To Those in Pain
“ilāj ” exhibition is part of a wider idea focusing on eastern myths, rituals, theology, and literature and how they can influence our way of thinking about life and our experiences in this region throughout history.
The title of the project is a word common in Farsi, Arabic, Urdu, and Hindi, meaning “cure” and “treatment.” Three artists are engaging with either local or international issues like consumerism, petrification, and violence, influenced by being first, the citizen of the Middle East and then the citizen of the planet earth, trying to reflect those experiences through their art. The culmination of an observation through eastern myths and rituals of my homeland and the region, resulted in the idea that art can be a metaphor to those medical/holistic rituals that leads to a physical and mental redemption.
The East has been struggling with lots of issues for a long time; yet, it is a great muse of any remedy resulting in serenity. Iran, as one of the oldest and most fruitful parts of this region and culture, serves truth-seekers with an array of stories where they can dig for more knowledge: the cure. Reading myths and knowing more about ancient scripts and practicing rituals is a form of returning to roots as a form of knowing oneself.
The “ilāj” project shows how different approaches of respond, awareness, observation, and reflection will act as a diagnosis that can lead to serenity. What “ilāj” claims is that the artist, whether as a scholar or as a person in pain, is capable of starting such a journey through well-being and placidity, both for themselves and the audience. Sadra Wejdani is a multi-output artist who is responding to his surroundings through different actions; whether as a form of art or social/environmental activities. Sara Ghods is a multi-disciplinary artist who is fascinated by mythology, semiotics, human behavior, and nature. She astonishes her audience by representing a process towards awareness. With a critical viewpoint of his surroundings, Hamed Jaberha observes and captures history, politics, and philosophy. He addresses these issues through his art with expressiveness. ilāj is a process. Serenity is a process. Every person/society in pain will realize at some point that “something is wrong.” It starts with an alarm: an alarm for survival. This is the beginning of a struggle to find the cure: redemption from pain and suffering. Awareness is the beginning of the “Ilaj” process. The question is what kind of a world does this open up to? a world where we suffer no more, or where we find the cure to all this pain?
Manual print on hand made paper
Although evil has been manifested in different ways throughout history and many human souls have been swallowed by it, morality have never ceased to ask the questions of how evil reveals itself by producing violence and by what means it is exploited. Many religions and cults have been trying to prevent evil by their commands, teachings, and rituals. But when we look back in history, we see the destructive effects of evil even in most ethical religions; thus, we have surely witnessed great evil, especially in the contemporary history and in the First and Second World War. Furthermore, we realize how these religious doctrines have been ineffective, as modern tools of torture and massacre are still being invented. Undoubtedly, the consent of the masses with more violence plays a major role in reproduction and spread of evil, because without the will of active majority of any society, violence cannot propagate. The book has been inspired by the history of Christian theology. It mentions the crucifixion of Jesus that implies atoning for human sins by giving his body as a sacrifice. The book will emphasize the wounds on the hands of Christ along with Latin verses from the Gospel of Matthew, while the commands bring more violence to the body of Christ. Also the three arias written by Arnulf of Leuven, a Belgian monk in the thirteenth century praises the wounds on the hands of Christ.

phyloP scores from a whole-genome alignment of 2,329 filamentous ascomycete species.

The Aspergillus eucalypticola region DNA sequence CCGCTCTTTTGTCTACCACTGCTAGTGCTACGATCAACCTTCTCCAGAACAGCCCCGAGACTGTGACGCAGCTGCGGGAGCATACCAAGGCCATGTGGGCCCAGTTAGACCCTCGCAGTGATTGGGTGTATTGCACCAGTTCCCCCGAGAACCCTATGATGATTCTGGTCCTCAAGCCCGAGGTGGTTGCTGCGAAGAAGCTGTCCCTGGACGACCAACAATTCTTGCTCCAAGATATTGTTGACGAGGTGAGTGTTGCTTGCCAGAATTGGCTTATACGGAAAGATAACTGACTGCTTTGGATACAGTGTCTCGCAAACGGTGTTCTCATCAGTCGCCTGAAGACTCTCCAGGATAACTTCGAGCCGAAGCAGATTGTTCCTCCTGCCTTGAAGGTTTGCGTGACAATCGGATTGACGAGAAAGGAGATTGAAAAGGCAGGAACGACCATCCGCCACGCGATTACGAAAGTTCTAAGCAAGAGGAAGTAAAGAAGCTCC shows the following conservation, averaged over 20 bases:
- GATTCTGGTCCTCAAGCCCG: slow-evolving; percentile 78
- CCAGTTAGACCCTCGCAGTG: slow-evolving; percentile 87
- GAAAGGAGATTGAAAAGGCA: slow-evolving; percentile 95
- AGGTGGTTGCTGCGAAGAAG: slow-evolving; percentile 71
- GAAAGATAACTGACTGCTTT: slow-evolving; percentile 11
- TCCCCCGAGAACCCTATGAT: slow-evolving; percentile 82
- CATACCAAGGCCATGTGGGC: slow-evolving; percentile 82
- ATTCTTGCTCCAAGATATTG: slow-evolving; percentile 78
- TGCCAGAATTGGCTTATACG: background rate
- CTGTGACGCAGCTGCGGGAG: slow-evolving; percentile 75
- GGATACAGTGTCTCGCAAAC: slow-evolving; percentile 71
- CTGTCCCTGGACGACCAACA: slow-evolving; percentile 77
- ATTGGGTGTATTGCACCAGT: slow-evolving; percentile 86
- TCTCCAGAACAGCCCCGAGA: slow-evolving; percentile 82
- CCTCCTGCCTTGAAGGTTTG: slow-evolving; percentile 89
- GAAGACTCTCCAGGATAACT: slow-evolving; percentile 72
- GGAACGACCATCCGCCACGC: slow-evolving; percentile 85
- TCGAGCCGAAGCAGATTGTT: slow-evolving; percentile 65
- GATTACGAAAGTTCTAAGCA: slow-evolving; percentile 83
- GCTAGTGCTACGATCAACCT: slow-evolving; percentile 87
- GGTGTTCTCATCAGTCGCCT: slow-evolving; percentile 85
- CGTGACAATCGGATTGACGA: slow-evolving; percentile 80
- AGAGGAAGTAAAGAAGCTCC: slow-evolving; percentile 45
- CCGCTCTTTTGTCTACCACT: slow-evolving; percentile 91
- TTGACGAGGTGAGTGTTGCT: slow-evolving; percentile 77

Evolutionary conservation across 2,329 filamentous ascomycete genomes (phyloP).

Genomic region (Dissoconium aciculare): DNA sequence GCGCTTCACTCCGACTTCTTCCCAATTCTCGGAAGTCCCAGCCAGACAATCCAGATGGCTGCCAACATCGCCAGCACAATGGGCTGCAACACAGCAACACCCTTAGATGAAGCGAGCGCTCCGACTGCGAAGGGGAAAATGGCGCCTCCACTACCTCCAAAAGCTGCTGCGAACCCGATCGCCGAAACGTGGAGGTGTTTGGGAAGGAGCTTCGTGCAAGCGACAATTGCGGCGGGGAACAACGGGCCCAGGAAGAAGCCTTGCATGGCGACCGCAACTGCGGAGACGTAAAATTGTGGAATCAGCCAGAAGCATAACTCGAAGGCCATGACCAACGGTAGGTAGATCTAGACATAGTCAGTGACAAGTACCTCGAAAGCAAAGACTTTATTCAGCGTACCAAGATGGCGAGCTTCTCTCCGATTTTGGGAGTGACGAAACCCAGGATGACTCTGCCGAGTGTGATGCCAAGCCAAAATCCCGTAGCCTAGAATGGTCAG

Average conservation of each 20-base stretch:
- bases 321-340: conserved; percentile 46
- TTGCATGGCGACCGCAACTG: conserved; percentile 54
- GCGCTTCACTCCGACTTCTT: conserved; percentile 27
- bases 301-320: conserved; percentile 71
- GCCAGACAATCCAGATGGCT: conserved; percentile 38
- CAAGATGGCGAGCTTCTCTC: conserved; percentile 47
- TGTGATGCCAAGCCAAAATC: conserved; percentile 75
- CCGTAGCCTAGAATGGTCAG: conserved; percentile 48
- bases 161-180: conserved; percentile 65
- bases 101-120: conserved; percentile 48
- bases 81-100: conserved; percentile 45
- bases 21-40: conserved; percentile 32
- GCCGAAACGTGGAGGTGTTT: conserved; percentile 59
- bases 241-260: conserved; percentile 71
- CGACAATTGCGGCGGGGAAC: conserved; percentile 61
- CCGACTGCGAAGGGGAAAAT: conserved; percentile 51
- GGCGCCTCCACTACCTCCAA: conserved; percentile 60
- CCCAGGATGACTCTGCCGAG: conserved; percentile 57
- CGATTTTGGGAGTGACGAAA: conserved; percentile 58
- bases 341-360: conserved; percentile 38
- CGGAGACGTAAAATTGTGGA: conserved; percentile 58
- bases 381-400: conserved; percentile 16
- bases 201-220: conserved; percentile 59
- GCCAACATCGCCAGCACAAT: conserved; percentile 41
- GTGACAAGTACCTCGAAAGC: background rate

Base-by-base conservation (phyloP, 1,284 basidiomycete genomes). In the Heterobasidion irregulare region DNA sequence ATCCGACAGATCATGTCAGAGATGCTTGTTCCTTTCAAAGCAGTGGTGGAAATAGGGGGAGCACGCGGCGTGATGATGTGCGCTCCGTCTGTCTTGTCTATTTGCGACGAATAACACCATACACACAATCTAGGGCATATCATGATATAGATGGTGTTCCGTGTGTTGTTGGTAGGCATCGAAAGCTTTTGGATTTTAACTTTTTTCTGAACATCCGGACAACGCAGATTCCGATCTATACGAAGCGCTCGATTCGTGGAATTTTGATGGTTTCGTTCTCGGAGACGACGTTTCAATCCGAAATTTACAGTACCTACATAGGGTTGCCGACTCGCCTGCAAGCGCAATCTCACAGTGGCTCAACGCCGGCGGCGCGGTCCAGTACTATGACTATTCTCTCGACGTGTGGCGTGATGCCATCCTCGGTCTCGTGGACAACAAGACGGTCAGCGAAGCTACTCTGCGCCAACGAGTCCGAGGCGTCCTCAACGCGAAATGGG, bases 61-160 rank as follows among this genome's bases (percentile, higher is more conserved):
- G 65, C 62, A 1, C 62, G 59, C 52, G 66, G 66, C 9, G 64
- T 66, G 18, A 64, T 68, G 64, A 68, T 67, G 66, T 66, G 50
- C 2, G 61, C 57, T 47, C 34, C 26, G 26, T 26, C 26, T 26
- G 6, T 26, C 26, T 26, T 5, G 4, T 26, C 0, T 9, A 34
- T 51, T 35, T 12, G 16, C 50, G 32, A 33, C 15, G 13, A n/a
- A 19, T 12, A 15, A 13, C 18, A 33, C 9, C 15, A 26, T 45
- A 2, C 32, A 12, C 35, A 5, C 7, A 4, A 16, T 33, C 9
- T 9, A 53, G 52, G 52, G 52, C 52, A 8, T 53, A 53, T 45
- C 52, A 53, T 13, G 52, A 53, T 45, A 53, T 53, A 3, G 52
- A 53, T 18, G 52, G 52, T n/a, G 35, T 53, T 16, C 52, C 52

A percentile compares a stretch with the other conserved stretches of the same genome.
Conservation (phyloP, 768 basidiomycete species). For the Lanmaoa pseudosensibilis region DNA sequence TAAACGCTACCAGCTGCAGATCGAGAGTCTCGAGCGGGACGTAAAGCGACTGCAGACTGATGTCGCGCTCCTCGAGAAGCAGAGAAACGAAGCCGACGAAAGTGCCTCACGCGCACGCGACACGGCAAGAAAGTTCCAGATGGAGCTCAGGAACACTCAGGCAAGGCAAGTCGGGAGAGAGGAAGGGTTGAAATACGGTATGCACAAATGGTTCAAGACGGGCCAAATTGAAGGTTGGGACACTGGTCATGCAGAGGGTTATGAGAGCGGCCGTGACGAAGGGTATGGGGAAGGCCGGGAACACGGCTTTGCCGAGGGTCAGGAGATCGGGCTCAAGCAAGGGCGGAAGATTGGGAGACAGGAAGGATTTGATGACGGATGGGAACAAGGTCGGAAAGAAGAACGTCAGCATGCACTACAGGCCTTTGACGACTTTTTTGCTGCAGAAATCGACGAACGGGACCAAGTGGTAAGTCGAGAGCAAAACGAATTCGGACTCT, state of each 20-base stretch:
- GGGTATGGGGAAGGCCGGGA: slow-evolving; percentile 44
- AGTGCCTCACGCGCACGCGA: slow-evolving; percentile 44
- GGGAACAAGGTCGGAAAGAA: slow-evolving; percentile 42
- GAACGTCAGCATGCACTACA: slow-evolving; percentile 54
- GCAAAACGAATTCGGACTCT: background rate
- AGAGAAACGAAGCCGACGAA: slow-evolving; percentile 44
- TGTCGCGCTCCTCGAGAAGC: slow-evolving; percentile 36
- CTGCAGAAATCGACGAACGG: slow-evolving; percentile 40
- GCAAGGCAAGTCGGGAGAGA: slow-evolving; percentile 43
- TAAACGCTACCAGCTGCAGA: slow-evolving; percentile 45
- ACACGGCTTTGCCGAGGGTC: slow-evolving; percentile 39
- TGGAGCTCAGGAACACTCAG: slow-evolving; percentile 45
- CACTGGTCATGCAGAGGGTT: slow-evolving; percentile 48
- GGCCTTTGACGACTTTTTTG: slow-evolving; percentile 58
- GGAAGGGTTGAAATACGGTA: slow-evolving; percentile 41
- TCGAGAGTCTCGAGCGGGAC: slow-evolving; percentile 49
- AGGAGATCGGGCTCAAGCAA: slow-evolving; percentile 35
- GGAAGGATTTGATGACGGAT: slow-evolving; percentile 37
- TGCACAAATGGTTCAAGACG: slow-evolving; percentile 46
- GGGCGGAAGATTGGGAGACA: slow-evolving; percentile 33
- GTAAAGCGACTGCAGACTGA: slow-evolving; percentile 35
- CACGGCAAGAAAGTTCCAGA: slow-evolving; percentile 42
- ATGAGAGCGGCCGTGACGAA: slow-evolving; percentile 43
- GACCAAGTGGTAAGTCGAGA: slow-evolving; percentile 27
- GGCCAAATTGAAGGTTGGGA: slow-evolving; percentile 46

Agony means extreme pain and suffering, specifically when a living being is the final stages of a difficult or painful death.
Conceptual Product, Ceramic and
Plastic Bottles, 2018
“Just as modern mass production requires the standardization of commodities, so the social process requires standardization of man, and this standardization is called equality.” —Erich Fromm This piece is part of a series called “Became Pottery”*, re-designed products/earthenware based on Omar Khayyam’s poetry, which is now presented in a water bottle pack.
*) What if, whatever buried in the earth, whatever we gave to the earth, whatever was in the earth but was invisible, would become pottery? As Omar Khayyam was seeing more than sand, gravel and clay in the soil: “Yesterday I watched a potter behind his wheel, molding the ears and curves of a vase with clay that contained the skull of a sultan and the hands of a beggar.
Installation, Thumb pins in apples,
dimensions variable, -2013 present